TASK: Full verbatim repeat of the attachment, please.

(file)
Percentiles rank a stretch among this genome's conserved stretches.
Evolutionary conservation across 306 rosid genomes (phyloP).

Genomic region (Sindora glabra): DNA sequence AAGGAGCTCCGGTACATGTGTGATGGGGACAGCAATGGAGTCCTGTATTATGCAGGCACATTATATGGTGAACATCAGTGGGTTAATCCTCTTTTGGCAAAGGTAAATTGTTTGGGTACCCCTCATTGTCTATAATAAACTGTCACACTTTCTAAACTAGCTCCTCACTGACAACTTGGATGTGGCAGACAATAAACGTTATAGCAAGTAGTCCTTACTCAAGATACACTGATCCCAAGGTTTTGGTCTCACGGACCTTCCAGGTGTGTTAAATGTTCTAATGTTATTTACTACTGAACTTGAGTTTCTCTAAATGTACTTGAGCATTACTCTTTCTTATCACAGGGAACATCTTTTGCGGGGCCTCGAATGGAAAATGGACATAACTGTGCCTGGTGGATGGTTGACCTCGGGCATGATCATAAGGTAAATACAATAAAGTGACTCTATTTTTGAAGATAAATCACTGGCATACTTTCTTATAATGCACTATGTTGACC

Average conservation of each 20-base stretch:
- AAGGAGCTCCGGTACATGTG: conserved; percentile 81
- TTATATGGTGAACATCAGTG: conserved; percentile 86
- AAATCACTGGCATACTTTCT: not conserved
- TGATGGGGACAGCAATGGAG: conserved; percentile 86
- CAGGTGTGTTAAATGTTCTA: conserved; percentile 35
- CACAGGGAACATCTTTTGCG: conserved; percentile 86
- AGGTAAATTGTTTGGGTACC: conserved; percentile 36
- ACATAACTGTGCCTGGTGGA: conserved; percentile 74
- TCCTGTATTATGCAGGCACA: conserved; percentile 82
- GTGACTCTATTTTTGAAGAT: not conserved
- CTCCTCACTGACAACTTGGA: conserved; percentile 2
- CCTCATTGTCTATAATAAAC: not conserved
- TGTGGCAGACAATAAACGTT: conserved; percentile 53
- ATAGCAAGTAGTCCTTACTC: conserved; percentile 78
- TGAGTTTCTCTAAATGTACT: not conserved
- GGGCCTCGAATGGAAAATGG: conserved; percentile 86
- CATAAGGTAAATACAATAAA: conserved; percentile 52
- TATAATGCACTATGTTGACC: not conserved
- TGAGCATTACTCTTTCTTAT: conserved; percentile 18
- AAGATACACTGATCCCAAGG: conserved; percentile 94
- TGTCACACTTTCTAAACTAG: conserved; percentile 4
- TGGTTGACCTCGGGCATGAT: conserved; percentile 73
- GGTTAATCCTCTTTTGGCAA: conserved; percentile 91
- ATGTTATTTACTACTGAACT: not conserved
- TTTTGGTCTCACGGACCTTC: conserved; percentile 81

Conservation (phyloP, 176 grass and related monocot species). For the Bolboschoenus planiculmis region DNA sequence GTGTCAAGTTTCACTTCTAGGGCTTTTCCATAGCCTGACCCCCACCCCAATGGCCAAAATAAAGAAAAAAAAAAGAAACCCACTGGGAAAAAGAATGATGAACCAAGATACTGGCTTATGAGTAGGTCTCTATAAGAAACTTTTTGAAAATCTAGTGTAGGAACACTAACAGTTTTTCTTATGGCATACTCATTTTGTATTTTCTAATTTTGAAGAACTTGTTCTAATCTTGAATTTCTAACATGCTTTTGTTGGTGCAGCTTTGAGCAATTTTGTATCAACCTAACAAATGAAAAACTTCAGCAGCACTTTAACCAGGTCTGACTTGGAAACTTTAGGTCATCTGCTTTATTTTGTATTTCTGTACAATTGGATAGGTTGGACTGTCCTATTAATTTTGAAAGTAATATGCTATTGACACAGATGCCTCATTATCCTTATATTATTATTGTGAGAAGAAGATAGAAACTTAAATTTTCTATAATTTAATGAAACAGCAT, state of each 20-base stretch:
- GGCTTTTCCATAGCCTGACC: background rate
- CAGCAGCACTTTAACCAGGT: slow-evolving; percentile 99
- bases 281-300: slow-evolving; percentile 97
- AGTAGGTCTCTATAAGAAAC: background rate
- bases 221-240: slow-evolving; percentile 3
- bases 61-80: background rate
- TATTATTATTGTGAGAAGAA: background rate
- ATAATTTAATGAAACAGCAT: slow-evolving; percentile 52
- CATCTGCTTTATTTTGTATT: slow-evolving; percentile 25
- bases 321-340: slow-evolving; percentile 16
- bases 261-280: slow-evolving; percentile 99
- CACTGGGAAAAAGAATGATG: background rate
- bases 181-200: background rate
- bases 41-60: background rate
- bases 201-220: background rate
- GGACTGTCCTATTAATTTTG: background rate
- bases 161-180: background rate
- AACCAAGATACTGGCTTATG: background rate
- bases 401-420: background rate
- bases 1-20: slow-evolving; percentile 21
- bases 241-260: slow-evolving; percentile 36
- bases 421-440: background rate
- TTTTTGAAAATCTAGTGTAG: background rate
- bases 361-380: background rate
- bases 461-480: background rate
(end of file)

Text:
Percentiles rank a stretch among this genome's conserved stretches.
Evolutionary conservation across 306 rosid genomes (phyloP).

Genomic region (Sindora glabra): DNA sequence AAGGAGCTCCGGTACATGTGTGATGGGGACAGCAATGGAGTCCTGTATTATGCAGGCACATTATATGGTGAACATCAGTGGGTTAATCCTCTTTTGGCAAAGGTAAATTGTTTGGGTACCCCTCATTGTCTATAATAAACTGTCACACTTTCTAAACTAGCTCCTCACTGACAACTTGGATGTGGCAGACAATAAACGTTATAGCAAGTAGTCCTTACTCAAGATACACTGATCCCAAGGTTTTGGTCTCACGGACCTTCCAGGTGTGTTAAATGTTCTAATGTTATTTACTACTGAACTTGAGTTTCTCTAAATGTACTTGAGCATTACTCTTTCTTATCACAGGGAACATCTTTTGCGGGGCCTCGAATGGAAAATGGACATAACTGTGCCTGGTGGATGGTTGACCTCGGGCATGATCATAAGGTAAATACAATAAAGTGACTCTATTTTTGAAGATAAATCACTGGCATACTTTCTTATAATGCACTATGTTGACC

Average conservation of each 20-base stretch:
- AAGGAGCTCCGGTACATGTG: conserved; percentile 81
- TTATATGGTGAACATCAGTG: conserved; percentile 86
- AAATCACTGGCATACTTTCT: not conserved
- TGATGGGGACAGCAATGGAG: conserved; percentile 86
- CAGGTGTGTTAAATGTTCTA: conserved; percentile 35
- CACAGGGAACATCTTTTGCG: conserved; percentile 86
- AGGTAAATTGTTTGGGTACC: conserved; percentile 36
- ACATAACTGTGCCTGGTGGA: conserved; percentile 74
- TCCTGTATTATGCAGGCACA: conserved; percentile 82
- GTGACTCTATTTTTGAAGAT: not conserved
- CTCCTCACTGACAACTTGGA: conserved; percentile 2
- CCTCATTGTCTATAATAAAC: not conserved
- TGTGGCAGACAATAAACGTT: conserved; percentile 53
- ATAGCAAGTAGTCCTTACTC: conserved; percentile 78
- TGAGTTTCTCTAAATGTACT: not conserved
- GGGCCTCGAATGGAAAATGG: conserved; percentile 86
- CATAAGGTAAATACAATAAA: conserved; percentile 52
- TATAATGCACTATGTTGACC: not conserved
- TGAGCATTACTCTTTCTTAT: conserved; percentile 18
- AAGATACACTGATCCCAAGG: conserved; percentile 94
- TGTCACACTTTCTAAACTAG: conserved; percentile 4
- TGGTTGACCTCGGGCATGAT: conserved; percentile 73
- GGTTAATCCTCTTTTGGCAA: conserved; percentile 91
- ATGTTATTTACTACTGAACT: not conserved
- TTTTGGTCTCACGGACCTTC: conserved; percentile 81

Conservation (phyloP, 176 grass and related monocot species). For the Bolboschoenus planiculmis region DNA sequence GTGTCAAGTTTCACTTCTAGGGCTTTTCCATAGCCTGACCCCCACCCCAATGGCCAAAATAAAGAAAAAAAAAAGAAACCCACTGGGAAAAAGAATGATGAACCAAGATACTGGCTTATGAGTAGGTCTCTATAAGAAACTTTTTGAAAATCTAGTGTAGGAACACTAACAGTTTTTCTTATGGCATACTCATTTTGTATTTTCTAATTTTGAAGAACTTGTTCTAATCTTGAATTTCTAACATGCTTTTGTTGGTGCAGCTTTGAGCAATTTTGTATCAACCTAACAAATGAAAAACTTCAGCAGCACTTTAACCAGGTCTGACTTGGAAACTTTAGGTCATCTGCTTTATTTTGTATTTCTGTACAATTGGATAGGTTGGACTGTCCTATTAATTTTGAAAGTAATATGCTATTGACACAGATGCCTCATTATCCTTATATTATTATTGTGAGAAGAAGATAGAAACTTAAATTTTCTATAATTTAATGAAACAGCAT, state of each 20-base stretch:
- GGCTTTTCCATAGCCTGACC: background rate
- CAGCAGCACTTTAACCAGGT: slow-evolving; percentile 99
- bases 281-300: slow-evolving; percentile 97
- AGTAGGTCTCTATAAGAAAC: background rate
- bases 221-240: slow-evolving; percentile 3
- bases 61-80: background rate
- TATTATTATTGTGAGAAGAA: background rate
- ATAATTTAATGAAACAGCAT: slow-evolving; percentile 52
- CATCTGCTTTATTTTGTATT: slow-evolving; percentile 25
- bases 321-340: slow-evolving; percentile 16
- bases 261-280: slow-evolving; percentile 99
- CACTGGGAAAAAGAATGATG: background rate
- bases 181-200: background rate
- bases 41-60: background rate
- bases 201-220: background rate
- GGACTGTCCTATTAATTTTG: background rate
- bases 161-180: background rate
- AACCAAGATACTGGCTTATG: background rate
- bases 401-420: background rate
- bases 1-20: slow-evolving; percentile 21
- bases 241-260: slow-evolving; percentile 36
- bases 421-440: background rate
- TTTTTGAAAATCTAGTGTAG: background rate
- bases 361-380: background rate
- bases 461-480: background rate